Thursday, January 30, 2014

Tortuga Blog on Hiatus

Tortuga Thursday
In 2012, on the plains of Northern Arizona, two families joined forces and began the trials and tribulations of building a small family farm with nothing in the bank but love.

Not much going on down on the farm in January and February. I'm not even sure how much will take place in March. Some seeds might get started inside under lights. Therefore, I'm going to suspend Tortuga Thursday until we ramp up again. If something breaks, something interesting happens, I'll make sure to post it. In the meantime, be sure to check in for Muse Monday and Fearless Friday.

Until then I'll leave you with some sunrise and sunset pictures. Love the skies on the prairie.



Monday, January 27, 2014

Those Snarly Moments of Drama

A few days ago, I sent off the final round of edits for The Art of Love and Murder. Two days ago, I sent off the next book in the Love and Murder series, Southwest of Love and Murder. And now I'm tackling the third book, A Legacy of Love and Murder. This is one of my two moments of drama when writing a book.

The first moment of drama hits around chapter two. Which is where I'm at with A Legacy. The first chapter is the springboard and if the reader isn't launched into the book, they just might quit turning the pages. So I fret. Half of the time, chapter one is destined for the trashcan. Until I get to chapter three or four, I won't know for sure.

The second moment of drama is near the end of a novel. I know how it ends, I look back on what I've written and my inner insecure demon rises up and laughs at me. What? Not good enough? Too short? Too long? What? The moment sometimes lasts days. It isn't writer's block - I keep writing, but the bumpy road is difficult. It does smooth out; or at least it always has.

This is my first series. There are different types of series. Some, like many detective novels, have a main character who is in every book with a new crime or mystery. Other books are a continuing story that keeps you going on to the next book to find out how the story ends. Still other books are linked by a setting like a small town in the midwest where you learn about the inhabitants in each book. My Love and Murder books are linked by characters. Although book three will pick up a thread of plot from book one, each book can stand on its own. What I love most about writing is character building, hence the type of series I'm writing.

As more characters appear in subsequent books, more books are waiting to be written. For instance, there is a hotel clerk in book one who was supposed to be a minor character. Lacy, my heroine, dubbed this clerk The Black Fairy because of the way she dresses. I've not been able to get her out of my mind. She's screaming for her own story. But she has to wait. In book two, there's mention of a daughter of a secondary character. Only a mention! A story is bubbling. It will have to bubble quite a while as there are several in front of her.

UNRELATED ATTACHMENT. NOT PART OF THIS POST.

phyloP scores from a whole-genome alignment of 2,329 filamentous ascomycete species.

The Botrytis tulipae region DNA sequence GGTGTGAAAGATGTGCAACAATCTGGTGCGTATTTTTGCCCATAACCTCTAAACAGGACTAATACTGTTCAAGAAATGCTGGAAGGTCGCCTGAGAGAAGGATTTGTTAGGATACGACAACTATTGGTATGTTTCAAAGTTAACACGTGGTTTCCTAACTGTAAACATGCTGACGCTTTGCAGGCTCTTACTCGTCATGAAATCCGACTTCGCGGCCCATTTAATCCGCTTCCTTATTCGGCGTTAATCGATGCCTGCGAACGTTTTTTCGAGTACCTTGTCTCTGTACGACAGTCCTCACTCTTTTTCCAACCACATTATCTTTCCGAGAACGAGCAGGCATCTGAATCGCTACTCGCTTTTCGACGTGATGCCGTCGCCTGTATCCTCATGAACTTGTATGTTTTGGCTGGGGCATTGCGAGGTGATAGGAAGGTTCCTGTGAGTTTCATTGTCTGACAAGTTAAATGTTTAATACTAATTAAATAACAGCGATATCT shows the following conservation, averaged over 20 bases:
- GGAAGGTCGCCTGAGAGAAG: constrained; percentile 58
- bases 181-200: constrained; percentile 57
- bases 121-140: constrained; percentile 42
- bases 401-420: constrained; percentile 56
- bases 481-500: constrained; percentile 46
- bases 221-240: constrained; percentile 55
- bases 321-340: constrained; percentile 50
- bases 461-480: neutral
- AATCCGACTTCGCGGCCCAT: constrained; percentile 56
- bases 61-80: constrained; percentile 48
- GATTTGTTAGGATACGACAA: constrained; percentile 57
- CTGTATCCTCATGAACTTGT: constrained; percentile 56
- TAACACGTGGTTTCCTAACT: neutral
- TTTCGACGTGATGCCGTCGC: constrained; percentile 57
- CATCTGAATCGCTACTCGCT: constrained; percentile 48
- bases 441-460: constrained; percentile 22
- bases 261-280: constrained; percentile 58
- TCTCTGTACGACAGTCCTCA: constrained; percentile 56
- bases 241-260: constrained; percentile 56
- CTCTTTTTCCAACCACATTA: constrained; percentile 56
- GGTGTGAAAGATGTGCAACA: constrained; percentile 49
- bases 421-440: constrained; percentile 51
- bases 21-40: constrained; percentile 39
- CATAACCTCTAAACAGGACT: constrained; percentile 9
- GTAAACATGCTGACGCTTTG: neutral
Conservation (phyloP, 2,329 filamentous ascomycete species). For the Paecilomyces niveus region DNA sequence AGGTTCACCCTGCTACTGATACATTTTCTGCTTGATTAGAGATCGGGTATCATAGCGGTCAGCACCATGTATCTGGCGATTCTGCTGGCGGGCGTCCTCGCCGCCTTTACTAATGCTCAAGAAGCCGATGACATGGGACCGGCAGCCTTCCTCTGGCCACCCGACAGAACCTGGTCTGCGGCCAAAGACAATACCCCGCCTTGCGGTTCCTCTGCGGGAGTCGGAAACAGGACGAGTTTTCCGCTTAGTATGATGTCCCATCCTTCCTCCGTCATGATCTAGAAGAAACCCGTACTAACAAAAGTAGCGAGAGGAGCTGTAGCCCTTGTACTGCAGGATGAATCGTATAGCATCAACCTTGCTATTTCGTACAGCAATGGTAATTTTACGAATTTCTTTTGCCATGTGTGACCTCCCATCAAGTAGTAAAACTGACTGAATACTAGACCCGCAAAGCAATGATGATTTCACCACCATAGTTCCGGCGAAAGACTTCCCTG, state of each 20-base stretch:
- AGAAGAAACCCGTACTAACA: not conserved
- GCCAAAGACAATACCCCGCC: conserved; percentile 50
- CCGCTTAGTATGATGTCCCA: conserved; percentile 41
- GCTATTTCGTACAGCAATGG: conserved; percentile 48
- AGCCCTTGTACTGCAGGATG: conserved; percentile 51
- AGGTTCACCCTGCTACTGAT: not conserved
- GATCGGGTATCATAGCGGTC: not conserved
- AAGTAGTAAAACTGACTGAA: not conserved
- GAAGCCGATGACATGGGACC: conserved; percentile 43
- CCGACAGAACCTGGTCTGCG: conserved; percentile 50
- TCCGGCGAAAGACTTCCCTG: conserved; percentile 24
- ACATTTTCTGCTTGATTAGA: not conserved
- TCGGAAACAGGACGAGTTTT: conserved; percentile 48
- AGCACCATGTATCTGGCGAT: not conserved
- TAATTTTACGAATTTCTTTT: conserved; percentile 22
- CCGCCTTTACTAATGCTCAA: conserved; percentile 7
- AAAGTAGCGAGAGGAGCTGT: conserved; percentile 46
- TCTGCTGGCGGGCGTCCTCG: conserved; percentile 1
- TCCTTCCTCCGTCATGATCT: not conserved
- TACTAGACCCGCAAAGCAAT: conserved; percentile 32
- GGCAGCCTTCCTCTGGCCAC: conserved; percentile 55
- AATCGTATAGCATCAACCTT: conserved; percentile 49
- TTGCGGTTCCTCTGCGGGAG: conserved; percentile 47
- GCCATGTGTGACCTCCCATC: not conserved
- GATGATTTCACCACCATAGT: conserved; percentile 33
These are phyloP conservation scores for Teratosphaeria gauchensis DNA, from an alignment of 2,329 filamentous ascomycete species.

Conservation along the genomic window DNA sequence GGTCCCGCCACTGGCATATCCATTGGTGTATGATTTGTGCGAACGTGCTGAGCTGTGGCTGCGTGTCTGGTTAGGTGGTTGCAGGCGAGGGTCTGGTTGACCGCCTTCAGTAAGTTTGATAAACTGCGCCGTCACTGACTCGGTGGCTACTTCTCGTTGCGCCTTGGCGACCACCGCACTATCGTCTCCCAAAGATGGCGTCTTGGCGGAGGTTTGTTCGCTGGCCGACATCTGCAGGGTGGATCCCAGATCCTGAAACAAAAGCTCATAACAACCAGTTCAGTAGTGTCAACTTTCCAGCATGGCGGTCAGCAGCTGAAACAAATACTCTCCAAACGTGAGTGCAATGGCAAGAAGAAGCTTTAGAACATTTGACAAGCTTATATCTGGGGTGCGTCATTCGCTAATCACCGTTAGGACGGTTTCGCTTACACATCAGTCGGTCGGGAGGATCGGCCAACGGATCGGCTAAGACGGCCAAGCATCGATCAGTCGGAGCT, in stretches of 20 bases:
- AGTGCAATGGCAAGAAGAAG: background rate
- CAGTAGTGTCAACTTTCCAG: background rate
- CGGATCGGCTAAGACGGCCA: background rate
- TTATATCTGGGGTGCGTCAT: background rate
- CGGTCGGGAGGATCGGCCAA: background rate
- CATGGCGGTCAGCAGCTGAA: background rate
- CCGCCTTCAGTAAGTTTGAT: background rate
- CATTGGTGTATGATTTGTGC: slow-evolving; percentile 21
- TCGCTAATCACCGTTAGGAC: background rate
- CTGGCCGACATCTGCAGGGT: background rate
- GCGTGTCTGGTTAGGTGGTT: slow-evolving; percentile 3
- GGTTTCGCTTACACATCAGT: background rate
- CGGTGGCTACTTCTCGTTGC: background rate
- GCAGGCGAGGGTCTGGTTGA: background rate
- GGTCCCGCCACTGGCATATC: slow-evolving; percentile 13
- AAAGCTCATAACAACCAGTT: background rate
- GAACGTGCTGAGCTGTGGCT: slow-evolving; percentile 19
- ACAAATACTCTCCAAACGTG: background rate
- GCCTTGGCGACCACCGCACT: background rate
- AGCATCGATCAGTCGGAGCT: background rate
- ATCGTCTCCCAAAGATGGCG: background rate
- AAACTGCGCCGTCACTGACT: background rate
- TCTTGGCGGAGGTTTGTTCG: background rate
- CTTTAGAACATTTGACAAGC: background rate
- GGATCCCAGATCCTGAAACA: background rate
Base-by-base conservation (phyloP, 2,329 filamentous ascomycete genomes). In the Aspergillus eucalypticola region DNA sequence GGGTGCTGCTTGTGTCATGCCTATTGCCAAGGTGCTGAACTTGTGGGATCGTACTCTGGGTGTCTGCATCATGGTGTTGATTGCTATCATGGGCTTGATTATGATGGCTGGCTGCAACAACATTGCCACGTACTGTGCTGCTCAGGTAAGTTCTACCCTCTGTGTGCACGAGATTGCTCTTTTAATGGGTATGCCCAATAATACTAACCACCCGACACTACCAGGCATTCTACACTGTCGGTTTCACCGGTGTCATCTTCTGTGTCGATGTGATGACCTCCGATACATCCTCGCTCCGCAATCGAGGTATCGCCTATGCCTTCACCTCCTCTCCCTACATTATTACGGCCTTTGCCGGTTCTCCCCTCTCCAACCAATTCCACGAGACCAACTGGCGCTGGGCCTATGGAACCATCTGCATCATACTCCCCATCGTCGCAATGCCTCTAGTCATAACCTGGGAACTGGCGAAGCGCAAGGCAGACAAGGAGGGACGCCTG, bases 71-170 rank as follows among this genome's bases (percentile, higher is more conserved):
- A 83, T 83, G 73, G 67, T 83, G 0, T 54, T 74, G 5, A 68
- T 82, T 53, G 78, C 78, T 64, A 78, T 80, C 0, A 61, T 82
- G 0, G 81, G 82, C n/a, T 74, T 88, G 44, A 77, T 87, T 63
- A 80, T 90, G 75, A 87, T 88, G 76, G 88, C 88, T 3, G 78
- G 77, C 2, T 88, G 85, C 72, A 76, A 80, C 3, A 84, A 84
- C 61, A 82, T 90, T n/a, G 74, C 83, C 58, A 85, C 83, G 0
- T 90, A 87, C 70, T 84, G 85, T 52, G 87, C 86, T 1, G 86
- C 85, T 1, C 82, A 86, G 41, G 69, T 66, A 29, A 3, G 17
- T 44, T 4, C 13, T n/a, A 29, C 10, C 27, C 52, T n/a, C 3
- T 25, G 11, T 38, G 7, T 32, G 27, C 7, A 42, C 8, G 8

I didn't know I'd enjoy series writing so much. And what it has lead me to think about is more promotion. Groan... but I have to spread the word. Now I'm thinking of Street Teams. How to find readers who would like to sign on? Certainly a topic to come.

Now, back to moment of drama for A Legacy of Love and Murder.

Friday, January 24, 2014

A Leap of Faith by SS Hampton

Please welcome my guest Stan Hampton back to Fearless Friday for another life altering segment of his life.

            So here we are again, Fearless Friday.
            As I said before, people like a safe and known routine; most are not likely to do anything that requires a leap of faith to plunge into an unknown even though the rewards may be great.
            Believe it or not, my decision to join the Army National Guard at the ripe old age of 52 was something I had to think long and hard about. I served in the Army from 1974-1985, attaining the rank of Staff Sergeant. Then I served in the Army Reserve from 1985-1995, attaining the rank of Sergeant First Class, as well as being mobilized for the Persian Gulf War (I never left the country; I spent the brief war stateside writing photojournalism articles). In 1995 I left the Army Reserve.
            The idea of military service did not come up as a real possibility until the fall of 2004.
            By then I had left Colorado Springs for Las Vegas, lived briefly in Arizona a couple of times, reconciled with my ex-wife (meaning that I decided not to hate her or the world and everyone in it anymore—I had spent most of my life consumed by anger) and saw an engagement fall apart. And there was 9/11. Just like the beginning of the Persian Gulf War, my Army was going to war without me.
            In the fall of 2004 I was researching the Army National Guard as background for a story I was writing, and it came to my attention that I was eligible to enlist in the Guard. Before I knew it, I was speaking with a recruiter.